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Egyptians Use Facebook to Mobilize, Government Not Happy

Social networking site Facebook is getting in the way of Egypt's emergency law governance, which has not allowed more than five people to congregate unless registered for the last 25 years.

In April, young citizens used Facebook to get 80,000 supporters to protest rising food prices. Also that month, on April 6, the site spread support and increased turnout for a textile workers' strike and protest. Just yesterday, an imprisoned blogger was released, after being allegedly tortured for his alleged role in the April 6 deadly protests.

Now, the LA Times reports that Egyptian president Hosni Mubarak may shut off Facebook access in Egypt. Already, the government is warning media not to mention Facebook, while leading a defamation campaign against those who use it.

The article continues to say that the Facebook movement, which offers a safe political space, has shown that there is secular opposition in Egypt. If not ill-fated, Facebook activism may counter the agenda of President Mubarak's son Gamal, who wants to gain youth support for his succession to power.

The Internet, which helps citizens circumvent traditional repression by allowing them to meet virtually, may be the solution for a freer society in Egypt. But, considering that only 40 percent of Egyptians are literate, and much less have Internet access, online tools will most likely be only a catalyst at first.


Join The Conversation
Zeinobia Zeinobia 9 years
Oh sugar dears , now are you speaking about it ?? You know I am Egyptian blogger and I am from that generation that giving a lot of headache to the regime first of all Stephly , please do not speak about Iraq because already there is no democracy in Iraq currenlty , second Egypt is not Iraq , Iraq is not Egypt From another yes Mubarak is the American administration friend, when they want somehting from him , for example to approve the invasion of Iraq or let some war ships pass the Suez Canal ,they speak and say that there is a dictatorship bottomline I do not put hopes on the American administration,this is something we learned from our modern history Liberty Sugar ,you said that 40% of the people are literate, I do not think that 60% of the people of illiterate about the internet access , well if that was the access , why the regime is scared to death ? do you know that Egyptian Government requested the help of the U.S to issue laws and regulations against the Internet use !?? It is not a catalyst now , it was a catalyst from one year ago in the blogs Now if we are going to speak about the facebook strikes and as ladies I think we should mention this young lady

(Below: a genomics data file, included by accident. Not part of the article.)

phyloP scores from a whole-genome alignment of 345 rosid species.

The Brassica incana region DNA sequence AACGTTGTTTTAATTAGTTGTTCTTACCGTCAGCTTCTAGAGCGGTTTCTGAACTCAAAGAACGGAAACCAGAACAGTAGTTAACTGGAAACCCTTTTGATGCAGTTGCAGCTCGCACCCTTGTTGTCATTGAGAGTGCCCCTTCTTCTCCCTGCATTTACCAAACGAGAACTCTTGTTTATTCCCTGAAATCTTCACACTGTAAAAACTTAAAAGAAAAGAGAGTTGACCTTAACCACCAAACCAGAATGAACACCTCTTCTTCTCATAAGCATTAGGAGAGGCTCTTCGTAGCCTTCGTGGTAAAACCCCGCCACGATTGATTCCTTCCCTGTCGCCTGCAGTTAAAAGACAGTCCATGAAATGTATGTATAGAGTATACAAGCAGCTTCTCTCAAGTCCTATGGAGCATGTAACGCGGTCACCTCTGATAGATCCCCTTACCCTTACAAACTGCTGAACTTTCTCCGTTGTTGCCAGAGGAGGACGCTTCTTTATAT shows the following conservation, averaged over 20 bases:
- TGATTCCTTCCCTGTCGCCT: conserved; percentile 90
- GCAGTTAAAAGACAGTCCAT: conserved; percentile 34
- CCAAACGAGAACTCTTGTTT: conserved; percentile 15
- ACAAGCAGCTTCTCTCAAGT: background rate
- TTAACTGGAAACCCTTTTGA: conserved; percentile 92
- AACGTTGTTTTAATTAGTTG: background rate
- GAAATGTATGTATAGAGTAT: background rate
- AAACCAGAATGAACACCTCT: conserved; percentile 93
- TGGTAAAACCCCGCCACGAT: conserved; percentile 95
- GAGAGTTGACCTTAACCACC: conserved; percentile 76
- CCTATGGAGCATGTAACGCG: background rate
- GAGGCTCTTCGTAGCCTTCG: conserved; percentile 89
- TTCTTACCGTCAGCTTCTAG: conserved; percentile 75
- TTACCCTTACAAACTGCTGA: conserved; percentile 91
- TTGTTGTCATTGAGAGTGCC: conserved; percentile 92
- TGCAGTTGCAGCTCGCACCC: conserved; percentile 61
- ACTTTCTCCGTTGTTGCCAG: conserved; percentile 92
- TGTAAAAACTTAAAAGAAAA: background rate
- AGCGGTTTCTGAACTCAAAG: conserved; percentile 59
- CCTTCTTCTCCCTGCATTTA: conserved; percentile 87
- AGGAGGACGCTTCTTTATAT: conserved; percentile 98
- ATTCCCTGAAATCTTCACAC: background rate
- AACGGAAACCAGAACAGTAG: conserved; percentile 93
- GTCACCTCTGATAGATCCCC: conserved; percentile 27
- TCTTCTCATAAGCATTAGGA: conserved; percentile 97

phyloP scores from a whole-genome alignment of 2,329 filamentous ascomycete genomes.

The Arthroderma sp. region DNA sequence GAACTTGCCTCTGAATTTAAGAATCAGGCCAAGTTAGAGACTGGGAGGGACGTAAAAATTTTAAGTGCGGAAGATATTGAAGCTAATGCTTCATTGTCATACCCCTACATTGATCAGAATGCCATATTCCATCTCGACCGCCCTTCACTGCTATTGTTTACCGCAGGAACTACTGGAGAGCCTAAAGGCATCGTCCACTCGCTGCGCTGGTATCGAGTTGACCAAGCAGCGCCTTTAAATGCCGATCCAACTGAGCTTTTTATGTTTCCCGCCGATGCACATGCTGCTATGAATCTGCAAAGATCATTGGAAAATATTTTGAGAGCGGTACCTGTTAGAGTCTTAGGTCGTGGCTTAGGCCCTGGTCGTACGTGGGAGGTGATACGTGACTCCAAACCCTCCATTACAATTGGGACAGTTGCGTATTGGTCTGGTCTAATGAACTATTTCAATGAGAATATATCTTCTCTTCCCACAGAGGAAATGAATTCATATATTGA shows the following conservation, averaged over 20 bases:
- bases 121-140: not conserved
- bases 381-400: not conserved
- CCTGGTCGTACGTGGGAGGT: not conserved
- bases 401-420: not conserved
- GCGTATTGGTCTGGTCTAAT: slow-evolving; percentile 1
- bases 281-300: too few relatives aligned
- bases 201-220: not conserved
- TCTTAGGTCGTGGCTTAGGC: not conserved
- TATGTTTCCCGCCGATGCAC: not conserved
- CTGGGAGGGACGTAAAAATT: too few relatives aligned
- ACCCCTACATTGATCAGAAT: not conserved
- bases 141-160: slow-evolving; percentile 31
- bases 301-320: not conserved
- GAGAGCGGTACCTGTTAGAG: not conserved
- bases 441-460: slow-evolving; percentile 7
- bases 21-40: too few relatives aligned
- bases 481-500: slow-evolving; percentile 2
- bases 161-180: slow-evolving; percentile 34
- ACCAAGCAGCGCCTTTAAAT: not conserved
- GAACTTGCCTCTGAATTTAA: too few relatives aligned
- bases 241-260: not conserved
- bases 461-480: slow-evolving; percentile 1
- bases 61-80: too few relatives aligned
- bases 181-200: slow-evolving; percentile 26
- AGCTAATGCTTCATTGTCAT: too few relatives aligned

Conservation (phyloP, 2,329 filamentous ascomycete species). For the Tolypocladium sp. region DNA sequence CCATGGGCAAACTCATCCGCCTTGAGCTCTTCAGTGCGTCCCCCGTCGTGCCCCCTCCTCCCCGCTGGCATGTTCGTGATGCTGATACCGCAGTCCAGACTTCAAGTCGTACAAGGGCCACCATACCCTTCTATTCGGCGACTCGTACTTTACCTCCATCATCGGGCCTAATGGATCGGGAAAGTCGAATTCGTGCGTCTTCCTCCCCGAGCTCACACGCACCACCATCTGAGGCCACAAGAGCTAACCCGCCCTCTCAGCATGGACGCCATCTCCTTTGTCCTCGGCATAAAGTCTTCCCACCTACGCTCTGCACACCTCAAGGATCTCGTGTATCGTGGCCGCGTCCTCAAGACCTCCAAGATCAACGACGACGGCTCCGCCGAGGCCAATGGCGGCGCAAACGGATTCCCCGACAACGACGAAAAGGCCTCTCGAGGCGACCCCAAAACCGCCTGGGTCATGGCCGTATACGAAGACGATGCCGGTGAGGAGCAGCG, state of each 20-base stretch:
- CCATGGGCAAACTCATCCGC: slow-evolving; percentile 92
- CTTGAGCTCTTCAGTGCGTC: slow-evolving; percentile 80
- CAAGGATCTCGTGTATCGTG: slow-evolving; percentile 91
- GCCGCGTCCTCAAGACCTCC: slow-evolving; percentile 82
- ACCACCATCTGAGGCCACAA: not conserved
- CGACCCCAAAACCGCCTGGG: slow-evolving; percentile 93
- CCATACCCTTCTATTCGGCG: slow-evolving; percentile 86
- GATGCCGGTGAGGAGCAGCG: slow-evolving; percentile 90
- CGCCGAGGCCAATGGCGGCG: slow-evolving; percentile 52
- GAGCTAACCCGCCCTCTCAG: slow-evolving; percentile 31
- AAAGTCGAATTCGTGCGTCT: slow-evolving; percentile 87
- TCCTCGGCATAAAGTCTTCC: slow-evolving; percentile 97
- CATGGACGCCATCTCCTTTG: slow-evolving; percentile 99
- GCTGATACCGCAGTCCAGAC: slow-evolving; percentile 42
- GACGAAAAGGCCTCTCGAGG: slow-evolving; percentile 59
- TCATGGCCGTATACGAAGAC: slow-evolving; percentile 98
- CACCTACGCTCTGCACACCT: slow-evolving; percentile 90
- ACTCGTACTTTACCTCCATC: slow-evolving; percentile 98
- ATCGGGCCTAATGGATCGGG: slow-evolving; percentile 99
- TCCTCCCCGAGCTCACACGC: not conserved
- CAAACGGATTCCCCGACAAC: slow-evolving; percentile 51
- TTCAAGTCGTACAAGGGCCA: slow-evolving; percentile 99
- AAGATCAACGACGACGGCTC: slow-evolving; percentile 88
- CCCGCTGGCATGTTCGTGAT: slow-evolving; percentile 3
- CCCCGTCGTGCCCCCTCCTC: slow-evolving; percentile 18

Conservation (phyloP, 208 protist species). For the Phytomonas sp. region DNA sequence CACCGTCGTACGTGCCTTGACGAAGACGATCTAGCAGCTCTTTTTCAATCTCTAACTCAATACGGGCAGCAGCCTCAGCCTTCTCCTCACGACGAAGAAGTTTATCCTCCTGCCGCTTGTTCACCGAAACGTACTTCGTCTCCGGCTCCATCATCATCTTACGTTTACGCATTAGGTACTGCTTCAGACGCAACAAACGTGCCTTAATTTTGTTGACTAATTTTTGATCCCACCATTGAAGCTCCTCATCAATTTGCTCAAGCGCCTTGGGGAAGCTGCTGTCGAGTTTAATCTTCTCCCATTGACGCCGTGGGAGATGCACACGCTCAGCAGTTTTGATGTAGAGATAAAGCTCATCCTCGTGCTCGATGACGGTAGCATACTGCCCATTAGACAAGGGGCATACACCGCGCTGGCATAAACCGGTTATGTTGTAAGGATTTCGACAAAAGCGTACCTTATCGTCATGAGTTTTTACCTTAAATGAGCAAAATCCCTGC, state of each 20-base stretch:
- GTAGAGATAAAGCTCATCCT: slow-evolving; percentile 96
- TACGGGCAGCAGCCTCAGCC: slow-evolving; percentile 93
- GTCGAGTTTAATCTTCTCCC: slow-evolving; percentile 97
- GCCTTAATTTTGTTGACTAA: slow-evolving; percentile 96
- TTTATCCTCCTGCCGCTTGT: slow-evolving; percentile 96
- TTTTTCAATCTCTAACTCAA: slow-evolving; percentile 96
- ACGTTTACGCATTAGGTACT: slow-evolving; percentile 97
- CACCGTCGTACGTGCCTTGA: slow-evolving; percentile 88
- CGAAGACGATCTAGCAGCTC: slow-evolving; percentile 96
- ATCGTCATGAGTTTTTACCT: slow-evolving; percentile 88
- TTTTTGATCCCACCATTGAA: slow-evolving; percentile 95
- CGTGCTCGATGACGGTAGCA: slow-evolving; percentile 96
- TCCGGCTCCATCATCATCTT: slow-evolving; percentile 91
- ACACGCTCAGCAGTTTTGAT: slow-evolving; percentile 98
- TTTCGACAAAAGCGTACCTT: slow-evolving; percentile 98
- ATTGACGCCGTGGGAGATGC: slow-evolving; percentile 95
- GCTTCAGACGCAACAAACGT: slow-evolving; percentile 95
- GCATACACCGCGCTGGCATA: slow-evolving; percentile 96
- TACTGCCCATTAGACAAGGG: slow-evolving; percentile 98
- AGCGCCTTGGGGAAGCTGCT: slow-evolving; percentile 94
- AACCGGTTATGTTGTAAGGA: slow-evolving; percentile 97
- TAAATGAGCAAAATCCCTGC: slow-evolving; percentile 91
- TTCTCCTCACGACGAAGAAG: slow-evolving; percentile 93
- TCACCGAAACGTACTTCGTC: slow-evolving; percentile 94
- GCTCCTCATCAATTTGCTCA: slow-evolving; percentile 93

raciccarone raciccarone 9 years
It would be nice if just once, America picked a winner to support.
UnDave35 UnDave35 9 years
Psychopaths will never learn. Those people will always find a scape-goat. It's never their fault, but someone else's evil or carelessness.
mondaymoos mondaymoos 9 years
thanks for posting that, stephley. I had no idea. :(
stephley stephley 9 years
Yet, he's America's buddy: "For many years, Washington has propped up Mubarak's iron-fisted rule with some $2 billion annually in U.S. foreign aid. ( Last week's presidential vote was described as "democratic" because a change in Egypt's constitution, which Mubarak allowed several months ago, permitted opposition parties to field candidates against him for the first time ever... George W. Bush was quick to congratulate Mubarak on his election victory, even though only 23 percent of Egypt's 32 million registered voters (out of a population of some 75 million people) turned out to cast their ballots -- a fact that, in other countries, would likely be seen as weakening the winner's sense of a mandate." (SF Chronicle)
kcwebgirl kcwebgirl 9 years
people always underestimate passion and general feed-up-not-taking-it-anymore rebellion. they can shut off facebook and the protesters would find an alternative. when will psychopath dictators learn?
stephley stephley 9 years
Y'know, if we do create a functioning democracy in Iraq, it's going to want to move out of that neighborhood.
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